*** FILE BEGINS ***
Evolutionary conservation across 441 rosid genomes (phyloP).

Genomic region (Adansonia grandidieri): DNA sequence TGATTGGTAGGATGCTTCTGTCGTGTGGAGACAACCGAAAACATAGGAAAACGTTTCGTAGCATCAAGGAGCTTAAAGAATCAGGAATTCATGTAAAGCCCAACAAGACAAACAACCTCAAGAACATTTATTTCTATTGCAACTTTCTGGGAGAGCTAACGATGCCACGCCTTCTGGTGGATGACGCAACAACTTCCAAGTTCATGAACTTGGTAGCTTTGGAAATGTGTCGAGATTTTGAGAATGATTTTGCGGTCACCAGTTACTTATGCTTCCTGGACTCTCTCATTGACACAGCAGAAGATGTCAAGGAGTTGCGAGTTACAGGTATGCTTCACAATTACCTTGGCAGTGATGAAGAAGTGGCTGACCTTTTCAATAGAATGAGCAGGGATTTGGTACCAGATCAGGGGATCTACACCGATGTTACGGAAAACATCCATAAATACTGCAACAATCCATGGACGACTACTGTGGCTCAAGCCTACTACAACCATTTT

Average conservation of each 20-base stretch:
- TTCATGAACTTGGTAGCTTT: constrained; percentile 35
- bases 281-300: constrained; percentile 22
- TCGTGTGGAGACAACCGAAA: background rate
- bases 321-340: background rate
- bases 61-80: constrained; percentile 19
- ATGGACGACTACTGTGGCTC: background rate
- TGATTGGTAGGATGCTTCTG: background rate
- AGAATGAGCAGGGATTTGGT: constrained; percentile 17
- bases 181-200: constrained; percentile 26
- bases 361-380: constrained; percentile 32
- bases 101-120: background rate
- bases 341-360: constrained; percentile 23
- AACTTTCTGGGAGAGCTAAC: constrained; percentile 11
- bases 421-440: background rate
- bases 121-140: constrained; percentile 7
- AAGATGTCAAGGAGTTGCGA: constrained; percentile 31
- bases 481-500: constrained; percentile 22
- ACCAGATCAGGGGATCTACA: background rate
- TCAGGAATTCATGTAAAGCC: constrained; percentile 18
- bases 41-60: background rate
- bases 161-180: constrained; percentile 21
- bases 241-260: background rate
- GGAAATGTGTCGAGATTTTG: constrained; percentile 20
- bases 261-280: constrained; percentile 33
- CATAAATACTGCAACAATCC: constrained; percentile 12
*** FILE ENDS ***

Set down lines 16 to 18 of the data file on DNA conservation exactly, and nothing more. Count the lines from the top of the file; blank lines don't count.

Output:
- AACTTTCTGGGAGAGCTAAC: constrained; percentile 11
- bases 421-440: background rate
- bases 121-140: constrained; percentile 7